Where did the Bagpipes come from?
Some say that the Celts brought the pipes with them in their travels as they spread out from their original homelands in the middle east. Other sources simply see the pipes as the standard folk instrument of Europe and the middle East for centuries that stayed in favour in the Celtic lands when other cultures made different choices. Either way there is little or no mention of bagpipes in European literature until the 13th century, perhaps because, up to that time, only the doings and possessions of the Church and nobility deserved a mention.
Why are the Bagpipes considered Scottish?
After perhaps a thousand yeas of dominance of the harp as the signature instrument of the bards to Celtic nobility, in Scotland by the mid 1500s the Great Highland Bagpipe began to take over and every Laird and Chieftain worth his salt kept his own personal Scottish piper.
Legend has it that it was one family of pipers who elevated the art of piping to its refined level of near magical significance, the McCrimmons of Skye, who were the hereditary pipers of MacLeods of Dunvegan. A memorial stone in Gaelic at Borreaig near Dunvegan translates as “The Memorial Cairn of the MacCrimmons of whom ten generations were the hereditary pipers of MacLeod and who were renowned as Composers, Performers and Instructors of the classical music of the bagpipe. Near to this post stood the MacCrimmons’ School of Music, 1500–1800”.
What about bagpipe music?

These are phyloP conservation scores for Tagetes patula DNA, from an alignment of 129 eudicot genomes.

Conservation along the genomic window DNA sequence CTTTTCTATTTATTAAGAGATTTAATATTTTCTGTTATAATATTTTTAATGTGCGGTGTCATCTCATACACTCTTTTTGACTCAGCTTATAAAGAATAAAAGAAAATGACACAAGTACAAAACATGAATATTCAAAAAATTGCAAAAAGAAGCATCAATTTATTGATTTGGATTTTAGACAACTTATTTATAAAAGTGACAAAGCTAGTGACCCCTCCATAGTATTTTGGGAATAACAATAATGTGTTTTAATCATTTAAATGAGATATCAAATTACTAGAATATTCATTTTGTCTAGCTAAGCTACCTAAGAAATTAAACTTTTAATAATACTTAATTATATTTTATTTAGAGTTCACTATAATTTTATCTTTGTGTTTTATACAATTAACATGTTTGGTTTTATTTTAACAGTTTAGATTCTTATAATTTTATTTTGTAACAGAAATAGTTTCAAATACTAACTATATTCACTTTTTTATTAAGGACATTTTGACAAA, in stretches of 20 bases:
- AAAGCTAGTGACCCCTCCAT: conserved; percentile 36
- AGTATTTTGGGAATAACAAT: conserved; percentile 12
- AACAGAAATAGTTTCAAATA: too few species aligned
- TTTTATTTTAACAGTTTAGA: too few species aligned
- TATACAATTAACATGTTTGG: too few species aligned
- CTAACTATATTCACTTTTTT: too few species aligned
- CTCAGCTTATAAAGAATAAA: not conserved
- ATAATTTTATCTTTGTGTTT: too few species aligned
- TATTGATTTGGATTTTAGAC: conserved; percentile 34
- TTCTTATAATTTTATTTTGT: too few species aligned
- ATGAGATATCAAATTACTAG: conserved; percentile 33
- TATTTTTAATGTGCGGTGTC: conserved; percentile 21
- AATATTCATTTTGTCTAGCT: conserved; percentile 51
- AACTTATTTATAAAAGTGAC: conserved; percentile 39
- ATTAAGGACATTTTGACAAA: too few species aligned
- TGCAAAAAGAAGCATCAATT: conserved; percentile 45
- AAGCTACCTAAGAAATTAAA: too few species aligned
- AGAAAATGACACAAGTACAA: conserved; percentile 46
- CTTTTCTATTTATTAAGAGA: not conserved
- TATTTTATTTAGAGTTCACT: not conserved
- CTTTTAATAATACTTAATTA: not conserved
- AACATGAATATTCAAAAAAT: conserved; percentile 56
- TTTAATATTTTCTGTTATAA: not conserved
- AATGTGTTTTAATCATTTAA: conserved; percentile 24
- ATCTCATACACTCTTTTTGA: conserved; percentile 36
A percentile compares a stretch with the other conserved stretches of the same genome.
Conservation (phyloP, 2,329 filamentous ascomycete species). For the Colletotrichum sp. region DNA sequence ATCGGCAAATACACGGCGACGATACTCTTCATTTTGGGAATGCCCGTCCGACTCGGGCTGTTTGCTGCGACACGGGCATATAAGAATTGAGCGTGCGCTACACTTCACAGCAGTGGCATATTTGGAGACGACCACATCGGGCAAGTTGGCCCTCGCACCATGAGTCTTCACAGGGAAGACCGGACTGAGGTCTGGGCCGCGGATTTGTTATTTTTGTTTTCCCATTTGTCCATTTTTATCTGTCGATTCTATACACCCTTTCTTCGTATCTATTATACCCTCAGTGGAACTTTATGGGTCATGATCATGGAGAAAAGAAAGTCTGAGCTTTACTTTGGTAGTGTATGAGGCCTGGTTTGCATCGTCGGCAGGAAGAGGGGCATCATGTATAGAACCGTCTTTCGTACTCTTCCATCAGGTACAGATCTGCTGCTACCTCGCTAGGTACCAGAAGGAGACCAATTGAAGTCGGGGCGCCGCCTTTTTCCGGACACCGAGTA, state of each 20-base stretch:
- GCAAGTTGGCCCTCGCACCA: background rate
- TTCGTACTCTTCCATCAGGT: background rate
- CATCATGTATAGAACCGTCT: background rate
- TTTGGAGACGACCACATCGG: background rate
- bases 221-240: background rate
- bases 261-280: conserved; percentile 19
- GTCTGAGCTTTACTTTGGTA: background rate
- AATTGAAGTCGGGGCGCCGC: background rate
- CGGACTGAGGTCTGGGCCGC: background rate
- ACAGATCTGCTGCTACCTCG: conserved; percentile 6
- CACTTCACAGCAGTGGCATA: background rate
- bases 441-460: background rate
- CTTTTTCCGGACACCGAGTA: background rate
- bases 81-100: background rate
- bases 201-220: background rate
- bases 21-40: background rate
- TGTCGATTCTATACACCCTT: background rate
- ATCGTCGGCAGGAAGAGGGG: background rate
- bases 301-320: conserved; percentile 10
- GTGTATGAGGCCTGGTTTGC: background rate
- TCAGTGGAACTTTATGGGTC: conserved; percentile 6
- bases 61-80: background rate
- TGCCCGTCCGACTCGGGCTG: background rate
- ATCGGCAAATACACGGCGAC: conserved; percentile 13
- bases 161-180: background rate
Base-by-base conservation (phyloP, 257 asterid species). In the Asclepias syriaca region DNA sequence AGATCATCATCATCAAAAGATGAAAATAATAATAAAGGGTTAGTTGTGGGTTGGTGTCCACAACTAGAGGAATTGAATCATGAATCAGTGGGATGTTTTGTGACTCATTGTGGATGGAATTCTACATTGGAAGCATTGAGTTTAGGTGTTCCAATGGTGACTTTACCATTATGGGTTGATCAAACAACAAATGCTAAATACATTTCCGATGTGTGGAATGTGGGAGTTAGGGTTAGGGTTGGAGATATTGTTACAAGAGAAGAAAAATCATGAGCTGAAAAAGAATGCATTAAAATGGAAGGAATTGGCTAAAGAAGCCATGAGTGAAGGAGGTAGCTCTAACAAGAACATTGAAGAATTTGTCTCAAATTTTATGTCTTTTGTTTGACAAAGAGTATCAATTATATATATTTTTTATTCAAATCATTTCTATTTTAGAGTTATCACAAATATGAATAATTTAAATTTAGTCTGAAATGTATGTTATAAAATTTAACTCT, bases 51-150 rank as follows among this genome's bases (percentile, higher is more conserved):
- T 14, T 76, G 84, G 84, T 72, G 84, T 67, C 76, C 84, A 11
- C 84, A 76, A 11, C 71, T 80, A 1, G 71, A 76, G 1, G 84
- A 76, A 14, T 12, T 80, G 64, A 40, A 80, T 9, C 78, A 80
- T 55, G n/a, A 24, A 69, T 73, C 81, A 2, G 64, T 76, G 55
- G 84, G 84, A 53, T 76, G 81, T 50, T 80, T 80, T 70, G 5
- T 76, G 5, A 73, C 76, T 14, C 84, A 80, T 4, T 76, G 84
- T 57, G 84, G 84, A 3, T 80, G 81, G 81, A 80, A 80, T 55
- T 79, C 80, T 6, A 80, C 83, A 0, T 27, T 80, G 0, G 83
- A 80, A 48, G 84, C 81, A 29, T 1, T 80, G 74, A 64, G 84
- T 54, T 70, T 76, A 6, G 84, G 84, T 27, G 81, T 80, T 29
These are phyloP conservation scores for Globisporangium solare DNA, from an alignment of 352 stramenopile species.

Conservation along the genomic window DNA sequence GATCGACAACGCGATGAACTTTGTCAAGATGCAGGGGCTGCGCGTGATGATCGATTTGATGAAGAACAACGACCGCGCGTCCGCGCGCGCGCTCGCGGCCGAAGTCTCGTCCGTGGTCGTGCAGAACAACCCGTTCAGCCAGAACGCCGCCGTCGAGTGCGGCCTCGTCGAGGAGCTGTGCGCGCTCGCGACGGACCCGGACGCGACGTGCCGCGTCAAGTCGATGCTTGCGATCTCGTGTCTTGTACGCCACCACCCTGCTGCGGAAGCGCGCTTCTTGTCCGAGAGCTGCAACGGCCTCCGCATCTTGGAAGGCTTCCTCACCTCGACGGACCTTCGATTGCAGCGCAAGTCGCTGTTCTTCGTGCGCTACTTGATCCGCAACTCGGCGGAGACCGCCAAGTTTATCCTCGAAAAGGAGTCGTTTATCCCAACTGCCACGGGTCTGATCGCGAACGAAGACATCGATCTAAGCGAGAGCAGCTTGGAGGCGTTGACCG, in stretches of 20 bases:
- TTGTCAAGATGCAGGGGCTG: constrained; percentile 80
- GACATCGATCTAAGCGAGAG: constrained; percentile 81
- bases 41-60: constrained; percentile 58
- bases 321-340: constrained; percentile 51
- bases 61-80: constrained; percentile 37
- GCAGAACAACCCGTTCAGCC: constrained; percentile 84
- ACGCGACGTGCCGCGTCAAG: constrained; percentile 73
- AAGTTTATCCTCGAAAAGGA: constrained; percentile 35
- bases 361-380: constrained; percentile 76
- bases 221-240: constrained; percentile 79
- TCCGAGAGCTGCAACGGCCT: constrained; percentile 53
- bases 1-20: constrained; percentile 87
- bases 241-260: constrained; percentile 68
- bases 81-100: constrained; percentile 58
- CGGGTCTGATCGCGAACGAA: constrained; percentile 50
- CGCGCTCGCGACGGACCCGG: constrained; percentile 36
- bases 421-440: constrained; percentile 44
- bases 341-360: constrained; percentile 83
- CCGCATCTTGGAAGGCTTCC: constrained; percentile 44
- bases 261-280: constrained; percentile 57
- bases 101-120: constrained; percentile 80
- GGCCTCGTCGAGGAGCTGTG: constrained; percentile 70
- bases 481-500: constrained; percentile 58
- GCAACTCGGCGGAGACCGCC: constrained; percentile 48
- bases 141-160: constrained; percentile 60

Some musical historians say that the signature music of the Highland pipes, the Pibroch (Pìobaireachd), if fact derives from the musical forms of the bardic harpers (Clàrsach) that were probably developed in pre-christian times. The intricate permutations and variations, particularly of the Technical type of pibroch, are very similar on both instruments.
Some Pibrochs were composed around the name of a person, place or event and others had the purpose of gathering a clan together. There are records at the time of the Jacobite uprisings of 1715 and 1745 mentioning traveling pipers playing tunes that were instantly recognisable and conveyed obvious meaning to their Scottish listeners while the occupying Hanoverian authorities only heard “the screeching of cats”.
The prohibition of the bagpipes
After the calamitous defat at Culloden in 1746 the Loyalist authorities prohibited the use of the Highland pipes along with the carrying of arms and the wearing of the plaid. During the decades before the pipes were permitted again, the people kept the memory of their traditional tunes alive with mouth music (Puirt a Beul), singing often fairly nonsensical lyrics in Gaelic or Scots to mimic the intricate rhythms and embelishments of the pipe tunes. The pipers who carried the tradition had a secret way of communicating the details of the tunes already, known as Canntairaechd, so despite the absence of actual pipes, pipe music lived on.
Scottish bagpiping today
Nowadays, of course, the music of the Highland Bagpipes thrills a much larger audience than it ever did in the days of the hereditary pipers. In fact CDs by Scottish pipers and bands can expect to sell as much as ten times the number of copies worldwide than those from even very well know Scottish folk musicians.
Always in demand for occasions as big as Tartan Day in New York to personal events such as funerals, weddings and christenings, the Highland Pipes have reached new heights of acceptance and popularity. The Piping World Championships 2011 saw 230 pipe bands from 12 nations competing for the honour of recognition for the perfection of their stirring ancient art.